For most of our history, when children came home from school, a parent (usually their mother) would be waiting for them. They could talk about the day’s experiences, ask questions about things that puzzled them, share the joy of accomplishments such as a perfect grade on an essay or exam, or seek solace for the slights they’d suffered from friends. Does the loss of that opportunity in many households have something to do how some children are turning out?
I think (and hope) that most people agree that the empowerment of girls and women (what people my age used to call “women’s liberation”) is a good thing. But considering that almost all mass shooters are young males, is female empowerment having some deleterious effect on boys’ psychological development that needs to be addressed? Do we need to pay more attention to boys and celebrate their masculinity?
Discouragement of Fighting
Along similar lines, fistfights between boys used to be considered a normal part of childhood that required no more than separating the boys from each other before they did any real damage. Nowadays, schoolyard scuffles can get boys suspended from school, or even prosecuted. Is that a good thing?
Many youth athletic programs no longer keep score for fear that the losers’ feelings may be hurt. Does being deprived of the opportunity to fail at something deprive children of the motivation to practice, become better at that something, and experience the joy of that accomplishment?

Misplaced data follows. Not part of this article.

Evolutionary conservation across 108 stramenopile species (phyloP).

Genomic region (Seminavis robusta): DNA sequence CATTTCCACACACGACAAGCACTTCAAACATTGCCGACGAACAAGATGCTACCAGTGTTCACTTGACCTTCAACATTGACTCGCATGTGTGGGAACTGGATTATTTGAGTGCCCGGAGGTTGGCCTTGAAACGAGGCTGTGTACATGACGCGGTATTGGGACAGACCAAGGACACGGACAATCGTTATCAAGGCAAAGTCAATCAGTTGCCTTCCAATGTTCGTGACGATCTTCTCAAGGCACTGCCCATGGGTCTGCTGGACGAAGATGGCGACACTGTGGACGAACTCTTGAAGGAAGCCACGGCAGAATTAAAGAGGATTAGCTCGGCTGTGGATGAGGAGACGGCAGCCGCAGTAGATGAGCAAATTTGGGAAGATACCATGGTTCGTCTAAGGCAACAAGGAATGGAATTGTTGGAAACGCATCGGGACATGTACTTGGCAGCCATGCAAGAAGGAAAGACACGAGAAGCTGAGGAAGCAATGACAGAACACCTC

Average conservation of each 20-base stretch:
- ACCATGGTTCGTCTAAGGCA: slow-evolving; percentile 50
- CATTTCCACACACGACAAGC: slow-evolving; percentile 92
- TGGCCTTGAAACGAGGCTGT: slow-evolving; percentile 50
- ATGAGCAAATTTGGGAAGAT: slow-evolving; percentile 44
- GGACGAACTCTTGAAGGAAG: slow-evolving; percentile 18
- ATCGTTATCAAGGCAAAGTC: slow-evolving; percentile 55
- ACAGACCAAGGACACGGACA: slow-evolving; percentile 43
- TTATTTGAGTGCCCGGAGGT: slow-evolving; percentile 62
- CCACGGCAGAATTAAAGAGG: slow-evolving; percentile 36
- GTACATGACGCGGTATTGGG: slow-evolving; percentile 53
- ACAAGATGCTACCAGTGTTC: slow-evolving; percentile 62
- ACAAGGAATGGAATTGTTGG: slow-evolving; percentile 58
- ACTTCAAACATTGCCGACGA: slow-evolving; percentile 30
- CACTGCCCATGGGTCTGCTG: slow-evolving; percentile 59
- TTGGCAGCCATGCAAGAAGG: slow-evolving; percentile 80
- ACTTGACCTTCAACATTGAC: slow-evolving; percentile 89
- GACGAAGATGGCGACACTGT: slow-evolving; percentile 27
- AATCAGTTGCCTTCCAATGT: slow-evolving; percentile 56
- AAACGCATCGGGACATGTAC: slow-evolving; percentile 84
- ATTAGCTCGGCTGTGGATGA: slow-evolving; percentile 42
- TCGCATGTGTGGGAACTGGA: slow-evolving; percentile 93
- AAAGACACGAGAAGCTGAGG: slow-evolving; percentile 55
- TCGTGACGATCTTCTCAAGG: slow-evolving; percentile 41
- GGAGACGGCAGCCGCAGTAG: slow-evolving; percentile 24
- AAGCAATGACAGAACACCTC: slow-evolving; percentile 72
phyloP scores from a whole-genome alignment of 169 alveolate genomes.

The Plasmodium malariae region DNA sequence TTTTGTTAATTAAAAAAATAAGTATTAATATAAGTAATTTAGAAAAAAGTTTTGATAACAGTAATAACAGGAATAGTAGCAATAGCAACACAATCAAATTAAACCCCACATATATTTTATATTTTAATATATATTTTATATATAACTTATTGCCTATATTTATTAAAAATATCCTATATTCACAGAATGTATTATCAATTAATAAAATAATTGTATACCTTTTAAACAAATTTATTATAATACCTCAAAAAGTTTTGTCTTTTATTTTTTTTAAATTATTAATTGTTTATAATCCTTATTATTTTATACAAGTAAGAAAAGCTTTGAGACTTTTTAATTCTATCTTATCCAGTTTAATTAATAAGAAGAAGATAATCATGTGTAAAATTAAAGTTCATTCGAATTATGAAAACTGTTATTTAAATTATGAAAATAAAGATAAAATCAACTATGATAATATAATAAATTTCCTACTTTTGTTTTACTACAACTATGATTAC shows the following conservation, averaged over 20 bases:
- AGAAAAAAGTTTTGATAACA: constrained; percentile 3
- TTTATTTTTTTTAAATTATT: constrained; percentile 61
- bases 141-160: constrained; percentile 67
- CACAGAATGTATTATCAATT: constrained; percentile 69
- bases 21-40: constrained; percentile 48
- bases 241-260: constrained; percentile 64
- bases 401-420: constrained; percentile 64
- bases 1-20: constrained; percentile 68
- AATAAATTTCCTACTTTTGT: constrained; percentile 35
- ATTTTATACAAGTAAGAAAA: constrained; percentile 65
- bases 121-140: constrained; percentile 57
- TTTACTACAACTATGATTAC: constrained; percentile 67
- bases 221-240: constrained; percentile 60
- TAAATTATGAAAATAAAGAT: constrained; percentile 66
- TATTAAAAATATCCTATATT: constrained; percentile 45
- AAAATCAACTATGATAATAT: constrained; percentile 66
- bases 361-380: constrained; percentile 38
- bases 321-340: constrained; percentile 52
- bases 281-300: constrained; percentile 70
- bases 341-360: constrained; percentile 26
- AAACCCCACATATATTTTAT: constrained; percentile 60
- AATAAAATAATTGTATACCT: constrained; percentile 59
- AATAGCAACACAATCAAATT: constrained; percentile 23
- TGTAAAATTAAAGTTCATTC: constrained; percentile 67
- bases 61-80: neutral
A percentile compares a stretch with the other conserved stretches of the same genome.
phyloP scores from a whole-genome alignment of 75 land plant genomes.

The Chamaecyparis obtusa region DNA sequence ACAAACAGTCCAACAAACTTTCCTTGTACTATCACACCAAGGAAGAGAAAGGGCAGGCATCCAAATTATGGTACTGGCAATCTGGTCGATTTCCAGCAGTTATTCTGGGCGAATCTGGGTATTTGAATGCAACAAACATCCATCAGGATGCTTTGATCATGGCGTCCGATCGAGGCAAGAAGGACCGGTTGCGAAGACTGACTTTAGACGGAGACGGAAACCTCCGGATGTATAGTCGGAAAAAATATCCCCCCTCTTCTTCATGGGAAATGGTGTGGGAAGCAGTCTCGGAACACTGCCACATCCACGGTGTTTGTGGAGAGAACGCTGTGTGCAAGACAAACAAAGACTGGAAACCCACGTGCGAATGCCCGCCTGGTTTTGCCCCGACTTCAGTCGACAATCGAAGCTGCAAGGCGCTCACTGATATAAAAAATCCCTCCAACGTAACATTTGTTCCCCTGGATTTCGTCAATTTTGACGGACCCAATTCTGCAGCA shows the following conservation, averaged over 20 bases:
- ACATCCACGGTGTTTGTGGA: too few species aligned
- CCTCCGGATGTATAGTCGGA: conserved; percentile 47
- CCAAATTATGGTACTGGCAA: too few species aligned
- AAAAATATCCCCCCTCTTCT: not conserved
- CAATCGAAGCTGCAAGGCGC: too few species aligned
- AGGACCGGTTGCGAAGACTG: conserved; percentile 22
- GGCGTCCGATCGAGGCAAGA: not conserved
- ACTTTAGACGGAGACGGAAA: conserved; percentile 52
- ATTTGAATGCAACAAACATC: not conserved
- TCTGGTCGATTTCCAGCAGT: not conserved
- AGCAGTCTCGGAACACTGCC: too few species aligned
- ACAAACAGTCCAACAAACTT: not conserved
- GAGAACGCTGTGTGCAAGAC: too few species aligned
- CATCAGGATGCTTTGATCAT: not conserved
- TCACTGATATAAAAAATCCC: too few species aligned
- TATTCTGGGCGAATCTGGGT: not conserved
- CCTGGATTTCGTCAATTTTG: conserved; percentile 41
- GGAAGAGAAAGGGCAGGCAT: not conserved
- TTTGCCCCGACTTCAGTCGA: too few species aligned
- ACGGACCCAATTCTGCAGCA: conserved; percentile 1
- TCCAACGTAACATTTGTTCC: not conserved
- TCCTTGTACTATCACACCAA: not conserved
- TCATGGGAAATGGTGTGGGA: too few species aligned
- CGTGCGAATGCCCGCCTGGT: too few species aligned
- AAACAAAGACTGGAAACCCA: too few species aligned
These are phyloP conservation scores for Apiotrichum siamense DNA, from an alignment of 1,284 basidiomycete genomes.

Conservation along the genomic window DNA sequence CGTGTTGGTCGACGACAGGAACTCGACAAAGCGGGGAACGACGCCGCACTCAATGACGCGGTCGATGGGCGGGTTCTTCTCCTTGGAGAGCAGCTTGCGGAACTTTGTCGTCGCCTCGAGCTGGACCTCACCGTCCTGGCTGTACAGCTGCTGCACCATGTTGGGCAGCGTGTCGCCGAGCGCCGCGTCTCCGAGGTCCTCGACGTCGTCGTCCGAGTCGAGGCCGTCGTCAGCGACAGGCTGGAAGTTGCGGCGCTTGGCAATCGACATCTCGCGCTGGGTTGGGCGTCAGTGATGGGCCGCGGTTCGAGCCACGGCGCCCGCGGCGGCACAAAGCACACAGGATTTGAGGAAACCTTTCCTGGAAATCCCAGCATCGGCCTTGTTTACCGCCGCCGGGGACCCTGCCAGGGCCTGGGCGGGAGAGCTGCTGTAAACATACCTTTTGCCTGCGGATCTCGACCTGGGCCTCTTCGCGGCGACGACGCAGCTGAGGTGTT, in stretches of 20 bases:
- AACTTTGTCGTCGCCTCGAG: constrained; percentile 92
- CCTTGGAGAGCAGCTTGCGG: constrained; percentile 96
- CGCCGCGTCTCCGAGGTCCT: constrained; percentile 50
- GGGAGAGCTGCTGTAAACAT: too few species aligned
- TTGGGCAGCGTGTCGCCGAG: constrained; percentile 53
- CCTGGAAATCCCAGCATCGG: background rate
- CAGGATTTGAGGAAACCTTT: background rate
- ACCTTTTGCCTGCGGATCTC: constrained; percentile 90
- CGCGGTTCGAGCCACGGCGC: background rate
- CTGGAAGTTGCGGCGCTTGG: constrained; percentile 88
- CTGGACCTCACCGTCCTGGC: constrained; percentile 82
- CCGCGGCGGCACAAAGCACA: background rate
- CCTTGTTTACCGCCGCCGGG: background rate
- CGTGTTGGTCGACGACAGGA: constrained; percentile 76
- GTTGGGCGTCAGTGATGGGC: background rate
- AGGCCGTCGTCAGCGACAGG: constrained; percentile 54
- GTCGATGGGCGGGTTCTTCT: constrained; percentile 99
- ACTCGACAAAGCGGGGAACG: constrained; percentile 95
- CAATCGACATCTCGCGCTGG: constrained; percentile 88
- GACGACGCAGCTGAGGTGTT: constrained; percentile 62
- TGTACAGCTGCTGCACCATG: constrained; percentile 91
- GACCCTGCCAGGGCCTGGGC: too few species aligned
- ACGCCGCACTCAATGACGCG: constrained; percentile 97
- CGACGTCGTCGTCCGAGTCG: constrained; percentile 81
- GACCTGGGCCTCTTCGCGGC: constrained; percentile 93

If an event or sport is scored, but everyone gets a trophy at the end, does that trivialize the accomplishments of those who really worked hard to win? If so, does depriving children of the opportunity to draw attention to themselves through athletic prowess increase the likelihood that they will seek to do so using other means — including shooting their classmates?
Is encouraging children and adolescents to isolate themselves when they feel stressed, rather than encouraging them to confront and deal with whatever is bothering them, really a good idea?
Does the ability of children to immediately call home for help if they run into some problem deprive them of the opportunity to learn to confront or navigate around life’s obstacles on their own? And does the detachment of communicating with others through text messages, apps, and social media deprive children of opportunities to form genuine attachments with others and learn social skills?
Does the anger, vitriol, and extreme partisan nature of social media teach children that it’s normal for the world to be divided into groups who hate each other and who believe they have nothing in common?
I don’t claim to have the answers to these questions. But I do believe that they need to be asked. Unfortunately, we live in a society that doesn’t seem to like asking tough questions — especially when those questions touch upon subjects that have been invested with the secular equivalent of sacred writ.
At some point, however, we need to shift the emphasis from the tools to the people wielding them. We will never solve this problem by blaming dead metal.